NEW YORK (CBSNewYork) — The balmy, summery temperatures that neared 80 degrees on Friday were a distant memory two days later, as winter returned with a blasting, windy vengeance.
Powerful winds toppled trees in parts of Newark on Sunday, and hail also came down in some areas. Some areas also saw whiteout conditions as snow fell.
By late Sunday evening, the storm was still affecting thousands due to power outages. In New Jersey, more than 7,000 were without power, 1,200 in Connecticut, 2,500 in Long Island, and 200 in New York City as of 11 p.m.
On Sunday morning, heavy snow fell at a rapid pace on the East End of Long Island, where the near-whiteout conditions were seen. Visibility was down to a half mile in the Hamptons.
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Rock Hill in Sullivan County saw a total of 5.1 inches of snow, Monroe saw 3 inches, and West Milford saw 2.4 inches.
In New York City proper, conditions were sunny Sunday morning, but blasting winds made for potentially dangerous conditions. Wind gusts hit 45 mph in Central Park, 44 in White Plains and Greenwich, Connecticut, and 39 in Belmar, New Jersey, CBS2’s Vanessa Murdock reported.
Wind chills were making it feel like 24 degrees in the city, 23 in Tenafly, 16 in Speonk, and a January-worthy 7 degrees in upstate New York’s Liberty.
A high wind warning was in effect for the entire Tri-State Area until 2 p.m. Sunday, and a high wind watch continued afterward. Conditions remained bitter and windy through the afternoon.
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On 58th Street near Eighth Avenue Sunday morning, a rectangular slab of Styrofoam was seen surrealistically bouncing down the middle of the street, carried along by the wintry gusts. But the situation was far less whimsical elsewhere. In Queens, high winds were blamed for a tree coming down onto power lines.
The wind was also blamed for the collapse of an empty home that was under construction in Howard Beach, Queens, according to the NYPD’s 106th Precinct.
Fire crews were also called to First Avenue and 89th Street on the Upper East Side, where a crane was seen swaying in the wind at the top of a building.
In Raritan, New Jersey, the storm knocked down several fence poles and wiped out a stair railing at the entrance of a home.
As CBS2’s Magdalena Doris reported, anything that was loose outside or even tied or weighted down was pushed around by the wind gusts. On the second floor of one house, the siding was flapping in the wind.
Gusts of up to 60 mph were felt in Raritan. Jose Rodriguez was up all night, and said he didn’t know what to do after high winds knocked the window out of his son’s room, sending a television crashing from the second floor to the ground.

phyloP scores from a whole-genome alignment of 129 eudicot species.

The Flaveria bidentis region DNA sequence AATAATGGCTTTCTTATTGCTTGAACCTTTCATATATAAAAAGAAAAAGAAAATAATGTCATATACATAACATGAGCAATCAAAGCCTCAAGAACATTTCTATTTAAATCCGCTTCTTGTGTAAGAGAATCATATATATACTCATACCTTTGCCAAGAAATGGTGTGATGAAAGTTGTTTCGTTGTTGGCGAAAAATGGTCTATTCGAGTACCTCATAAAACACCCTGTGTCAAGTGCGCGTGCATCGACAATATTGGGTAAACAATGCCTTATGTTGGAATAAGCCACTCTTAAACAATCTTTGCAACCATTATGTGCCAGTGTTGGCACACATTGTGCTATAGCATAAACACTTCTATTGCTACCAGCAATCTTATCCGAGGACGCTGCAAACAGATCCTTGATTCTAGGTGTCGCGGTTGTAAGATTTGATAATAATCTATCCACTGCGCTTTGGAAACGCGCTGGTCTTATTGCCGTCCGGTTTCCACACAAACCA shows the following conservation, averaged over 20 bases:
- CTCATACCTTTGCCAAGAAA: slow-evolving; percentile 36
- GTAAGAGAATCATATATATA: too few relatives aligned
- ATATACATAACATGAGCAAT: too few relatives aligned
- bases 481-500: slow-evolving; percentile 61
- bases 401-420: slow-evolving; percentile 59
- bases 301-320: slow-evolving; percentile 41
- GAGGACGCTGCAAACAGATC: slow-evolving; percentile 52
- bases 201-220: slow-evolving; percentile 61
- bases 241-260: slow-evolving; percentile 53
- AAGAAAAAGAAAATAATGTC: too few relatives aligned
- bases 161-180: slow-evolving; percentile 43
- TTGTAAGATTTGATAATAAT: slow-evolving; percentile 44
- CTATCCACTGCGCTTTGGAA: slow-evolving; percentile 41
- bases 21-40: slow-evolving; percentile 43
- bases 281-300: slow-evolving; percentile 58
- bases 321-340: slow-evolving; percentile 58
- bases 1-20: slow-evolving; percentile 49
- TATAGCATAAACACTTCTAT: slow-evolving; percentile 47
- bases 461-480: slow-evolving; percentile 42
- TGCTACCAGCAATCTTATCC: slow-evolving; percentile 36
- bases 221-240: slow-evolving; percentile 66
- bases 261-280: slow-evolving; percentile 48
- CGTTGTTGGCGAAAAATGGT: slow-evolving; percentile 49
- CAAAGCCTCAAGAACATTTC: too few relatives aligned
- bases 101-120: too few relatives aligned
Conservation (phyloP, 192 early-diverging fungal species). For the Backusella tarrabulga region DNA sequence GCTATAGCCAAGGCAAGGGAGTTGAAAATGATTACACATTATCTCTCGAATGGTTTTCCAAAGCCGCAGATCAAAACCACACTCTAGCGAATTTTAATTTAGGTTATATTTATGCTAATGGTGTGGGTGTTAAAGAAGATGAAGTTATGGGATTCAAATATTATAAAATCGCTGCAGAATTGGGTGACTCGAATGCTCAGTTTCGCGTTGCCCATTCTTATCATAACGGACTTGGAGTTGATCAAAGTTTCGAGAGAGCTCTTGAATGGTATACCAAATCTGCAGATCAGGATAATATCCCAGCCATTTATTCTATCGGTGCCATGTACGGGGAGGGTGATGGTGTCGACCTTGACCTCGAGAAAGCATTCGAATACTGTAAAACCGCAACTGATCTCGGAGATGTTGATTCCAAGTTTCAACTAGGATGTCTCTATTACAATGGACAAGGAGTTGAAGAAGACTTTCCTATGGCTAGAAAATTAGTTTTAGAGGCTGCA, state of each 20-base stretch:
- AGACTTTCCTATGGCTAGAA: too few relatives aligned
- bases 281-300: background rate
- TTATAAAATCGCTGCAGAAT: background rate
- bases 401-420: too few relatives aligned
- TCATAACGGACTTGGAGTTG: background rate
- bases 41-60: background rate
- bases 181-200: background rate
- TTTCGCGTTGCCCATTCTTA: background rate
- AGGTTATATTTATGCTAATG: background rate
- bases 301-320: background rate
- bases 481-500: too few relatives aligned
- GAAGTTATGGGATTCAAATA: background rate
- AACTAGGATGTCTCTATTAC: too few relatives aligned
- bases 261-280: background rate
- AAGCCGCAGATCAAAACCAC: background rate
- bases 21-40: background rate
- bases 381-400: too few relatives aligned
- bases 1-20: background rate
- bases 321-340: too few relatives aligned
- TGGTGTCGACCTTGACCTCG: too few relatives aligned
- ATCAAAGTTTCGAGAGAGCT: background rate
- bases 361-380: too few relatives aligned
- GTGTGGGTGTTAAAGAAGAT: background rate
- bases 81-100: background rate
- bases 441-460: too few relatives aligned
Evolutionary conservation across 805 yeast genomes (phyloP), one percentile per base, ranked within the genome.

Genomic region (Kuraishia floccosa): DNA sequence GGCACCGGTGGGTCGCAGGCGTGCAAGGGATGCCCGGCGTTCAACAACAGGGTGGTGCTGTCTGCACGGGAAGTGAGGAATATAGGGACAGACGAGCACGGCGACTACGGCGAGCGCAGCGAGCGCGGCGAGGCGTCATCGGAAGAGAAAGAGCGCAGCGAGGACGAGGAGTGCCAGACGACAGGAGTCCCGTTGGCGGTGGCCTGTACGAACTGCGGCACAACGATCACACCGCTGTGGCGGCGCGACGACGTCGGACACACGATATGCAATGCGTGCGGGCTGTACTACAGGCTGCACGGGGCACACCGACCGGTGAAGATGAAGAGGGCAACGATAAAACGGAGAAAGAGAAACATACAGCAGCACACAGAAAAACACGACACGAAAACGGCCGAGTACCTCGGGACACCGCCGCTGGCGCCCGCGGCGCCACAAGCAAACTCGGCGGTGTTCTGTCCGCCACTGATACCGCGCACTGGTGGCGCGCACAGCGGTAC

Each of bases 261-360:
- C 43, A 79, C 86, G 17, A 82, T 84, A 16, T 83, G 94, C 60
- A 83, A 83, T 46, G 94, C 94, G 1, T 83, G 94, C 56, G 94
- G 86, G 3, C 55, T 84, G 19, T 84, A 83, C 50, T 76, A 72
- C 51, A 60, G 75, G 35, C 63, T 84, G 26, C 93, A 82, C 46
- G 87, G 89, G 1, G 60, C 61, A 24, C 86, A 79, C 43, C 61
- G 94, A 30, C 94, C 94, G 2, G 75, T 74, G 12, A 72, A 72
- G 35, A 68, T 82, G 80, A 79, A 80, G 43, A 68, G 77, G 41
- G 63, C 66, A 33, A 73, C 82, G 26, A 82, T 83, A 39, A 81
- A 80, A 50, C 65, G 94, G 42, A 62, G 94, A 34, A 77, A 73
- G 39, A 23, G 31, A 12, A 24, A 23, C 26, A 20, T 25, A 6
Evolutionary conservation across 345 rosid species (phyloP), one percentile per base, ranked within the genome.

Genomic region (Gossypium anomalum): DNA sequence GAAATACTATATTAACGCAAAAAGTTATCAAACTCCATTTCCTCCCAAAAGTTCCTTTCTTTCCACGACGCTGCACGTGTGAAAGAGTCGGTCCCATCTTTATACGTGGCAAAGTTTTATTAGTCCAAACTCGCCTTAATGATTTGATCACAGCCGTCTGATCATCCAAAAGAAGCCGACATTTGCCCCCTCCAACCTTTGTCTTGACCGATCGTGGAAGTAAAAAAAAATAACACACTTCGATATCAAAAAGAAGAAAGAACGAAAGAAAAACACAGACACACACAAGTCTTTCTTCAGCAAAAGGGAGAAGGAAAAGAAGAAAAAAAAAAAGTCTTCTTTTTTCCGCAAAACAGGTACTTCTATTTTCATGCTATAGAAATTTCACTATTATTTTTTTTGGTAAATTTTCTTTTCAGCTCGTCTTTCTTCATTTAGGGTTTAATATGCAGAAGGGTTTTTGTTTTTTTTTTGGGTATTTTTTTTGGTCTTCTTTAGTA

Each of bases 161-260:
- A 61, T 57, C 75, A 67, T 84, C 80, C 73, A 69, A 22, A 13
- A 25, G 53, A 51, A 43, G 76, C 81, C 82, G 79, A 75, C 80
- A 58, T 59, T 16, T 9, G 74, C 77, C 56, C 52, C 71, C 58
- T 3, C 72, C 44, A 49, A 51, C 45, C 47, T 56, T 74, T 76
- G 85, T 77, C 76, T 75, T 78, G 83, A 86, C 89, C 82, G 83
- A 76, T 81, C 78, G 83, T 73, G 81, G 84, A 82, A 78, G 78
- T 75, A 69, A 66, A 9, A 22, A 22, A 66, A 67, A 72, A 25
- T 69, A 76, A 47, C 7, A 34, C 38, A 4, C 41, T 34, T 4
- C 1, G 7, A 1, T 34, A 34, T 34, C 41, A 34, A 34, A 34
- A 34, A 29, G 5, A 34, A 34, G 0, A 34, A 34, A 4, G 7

Rodriguez told 1010 WINS’ Roger Stern that he had been watching TV in the second-floor bedroom at 1 a.m., when the window was sucked out of its frame along with the TV and Xbox.
“My first instinct was to run out of that room and run downstairs to the basement,” he said.
The winds also ripped down fences and sent outdoor furniture flying. And when Rodriguez, himself, opened his front door, he said he was knocked down by dangerous gusts.
“I just see everything in my living room twirling around. A lamp broke, so I was scared about getting electrocuted and so on,” he said.
It took Rodriguez and a friend 15 minutes to close the front door as wind and rain filled the living room. Rodriguez said his friend was thrown clear across the room.
Earlier in Woodland Park, lightning flashed and hail the size of pennies blanketed the streets.
On Palm Street in Newark, a falling tree barely missed a minivan. On South Orange Avenue, firefighters used chainsaws to clear fallen limbs and branches broken by high winds.
And on North 12th Street in Newark, a tree fell through a home, injuring a 28-year-old man, a 60-year-old woman and a 6-year-old girl, Newark police said.
On Long Island, it was especially challenging with rain, wet snow and strong, gusty winds knocking down trees. It was no fun driving a box truck, Cliff Walker said.
“Sometimes the wind comes so strong, it will move the vehicle. It moved me almost to the far right late one time,” Walker told WCBS 880’s Mike Xirinachs. “It’s crazy.”
JCPL spokesman Ron Morano told WCBS 880 that some outages would not be fixed until the wind dies down.
“They cannot be in a bucket if the winds are sustained at 40 miles per hour or higher, so we will certainly look out for their safety, and safety is the number one concern we have for everyone on a day like today — our employees, the public — and we encourage any customer who sees a downed wire to report it to their local utility,” Morano said.
Back in New York City, the Department of Buildings reminded all builders, contractors and property owners to secure their construction sites and buildings. All cranes operations must also stop and cranes must be secured by Saturday afternoon.
The Department of Buildings said it will be performing random inspections of sites across the city.
Gov. Andrew Cuomo also urged New Yorkers to use caution.
“With strong winds and cold temperatures expected to continue throughout the day, New Yorkers should plan ahead, exercise caution and ensure their homes are ready to weather the impacts of the storm,” Cuomo said in a news release. “High winds may cause downed power lines and power outages – and it’s critical for New Yorkers to stay off roads and allow emergency personnel to do their jobs. The state continues to monitor the situation closely and to work with all partners to keep New Yorkers safe.”